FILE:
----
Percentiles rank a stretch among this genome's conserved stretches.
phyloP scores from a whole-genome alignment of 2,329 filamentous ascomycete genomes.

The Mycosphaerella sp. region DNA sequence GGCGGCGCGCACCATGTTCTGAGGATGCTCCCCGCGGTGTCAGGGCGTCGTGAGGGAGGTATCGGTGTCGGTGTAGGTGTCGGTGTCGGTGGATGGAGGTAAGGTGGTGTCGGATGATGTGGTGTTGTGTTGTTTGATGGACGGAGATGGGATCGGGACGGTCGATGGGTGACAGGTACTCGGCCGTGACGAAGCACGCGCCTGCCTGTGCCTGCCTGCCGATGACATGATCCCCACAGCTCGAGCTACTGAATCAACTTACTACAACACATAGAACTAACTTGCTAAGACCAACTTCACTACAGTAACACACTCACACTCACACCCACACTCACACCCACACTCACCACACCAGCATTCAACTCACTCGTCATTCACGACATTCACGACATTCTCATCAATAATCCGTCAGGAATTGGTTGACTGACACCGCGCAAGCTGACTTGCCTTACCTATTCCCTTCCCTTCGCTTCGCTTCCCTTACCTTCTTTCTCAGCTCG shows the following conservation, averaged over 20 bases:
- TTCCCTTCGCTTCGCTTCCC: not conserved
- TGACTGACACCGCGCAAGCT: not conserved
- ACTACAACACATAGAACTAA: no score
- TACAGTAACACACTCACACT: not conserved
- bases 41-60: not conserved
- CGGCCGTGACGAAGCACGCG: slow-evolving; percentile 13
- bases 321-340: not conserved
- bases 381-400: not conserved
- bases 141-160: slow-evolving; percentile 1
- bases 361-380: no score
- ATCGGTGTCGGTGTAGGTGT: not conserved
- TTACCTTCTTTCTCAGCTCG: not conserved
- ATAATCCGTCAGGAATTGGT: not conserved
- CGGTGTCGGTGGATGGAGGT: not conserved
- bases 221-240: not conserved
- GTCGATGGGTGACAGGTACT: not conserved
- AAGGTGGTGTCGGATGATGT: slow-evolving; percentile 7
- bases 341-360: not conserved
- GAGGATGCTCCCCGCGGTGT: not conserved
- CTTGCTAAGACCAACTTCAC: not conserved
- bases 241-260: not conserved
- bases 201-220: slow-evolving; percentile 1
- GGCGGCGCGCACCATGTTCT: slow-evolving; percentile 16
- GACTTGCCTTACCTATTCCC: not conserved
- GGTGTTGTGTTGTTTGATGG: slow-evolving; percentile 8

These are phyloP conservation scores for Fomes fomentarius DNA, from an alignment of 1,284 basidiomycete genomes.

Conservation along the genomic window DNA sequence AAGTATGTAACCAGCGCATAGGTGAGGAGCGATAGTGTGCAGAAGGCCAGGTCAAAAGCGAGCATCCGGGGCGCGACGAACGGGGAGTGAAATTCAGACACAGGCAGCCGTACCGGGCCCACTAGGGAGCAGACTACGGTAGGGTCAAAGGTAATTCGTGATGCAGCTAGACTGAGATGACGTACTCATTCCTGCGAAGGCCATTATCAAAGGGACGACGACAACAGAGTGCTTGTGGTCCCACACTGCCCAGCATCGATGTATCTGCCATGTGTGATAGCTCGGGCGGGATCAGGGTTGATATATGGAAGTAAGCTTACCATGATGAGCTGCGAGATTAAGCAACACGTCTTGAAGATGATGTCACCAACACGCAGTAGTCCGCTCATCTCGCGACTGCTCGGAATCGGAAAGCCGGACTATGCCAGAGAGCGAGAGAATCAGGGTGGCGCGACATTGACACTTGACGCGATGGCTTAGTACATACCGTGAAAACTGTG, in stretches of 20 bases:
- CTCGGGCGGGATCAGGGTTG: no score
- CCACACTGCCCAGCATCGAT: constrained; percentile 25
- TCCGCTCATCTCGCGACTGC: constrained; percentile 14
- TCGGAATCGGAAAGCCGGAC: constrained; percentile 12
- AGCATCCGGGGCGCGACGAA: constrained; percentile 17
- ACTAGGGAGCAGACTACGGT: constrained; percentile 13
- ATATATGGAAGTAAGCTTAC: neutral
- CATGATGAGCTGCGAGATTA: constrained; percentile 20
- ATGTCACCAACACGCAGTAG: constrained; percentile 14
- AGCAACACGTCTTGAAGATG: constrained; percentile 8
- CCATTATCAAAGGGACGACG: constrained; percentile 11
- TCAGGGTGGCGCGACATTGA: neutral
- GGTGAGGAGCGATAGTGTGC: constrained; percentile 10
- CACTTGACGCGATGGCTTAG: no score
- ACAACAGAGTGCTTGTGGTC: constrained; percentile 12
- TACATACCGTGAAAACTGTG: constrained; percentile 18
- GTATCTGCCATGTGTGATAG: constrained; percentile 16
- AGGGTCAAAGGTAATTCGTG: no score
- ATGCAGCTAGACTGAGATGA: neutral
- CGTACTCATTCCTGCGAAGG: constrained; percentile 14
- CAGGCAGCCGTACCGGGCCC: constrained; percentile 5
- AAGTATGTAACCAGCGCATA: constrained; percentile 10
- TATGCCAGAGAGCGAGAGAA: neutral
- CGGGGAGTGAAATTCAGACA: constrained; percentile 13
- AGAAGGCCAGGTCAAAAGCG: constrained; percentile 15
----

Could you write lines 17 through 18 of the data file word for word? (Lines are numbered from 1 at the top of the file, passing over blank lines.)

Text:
- CGGTGTCGGTGGATGGAGGT: not conserved
- bases 221-240: not conserved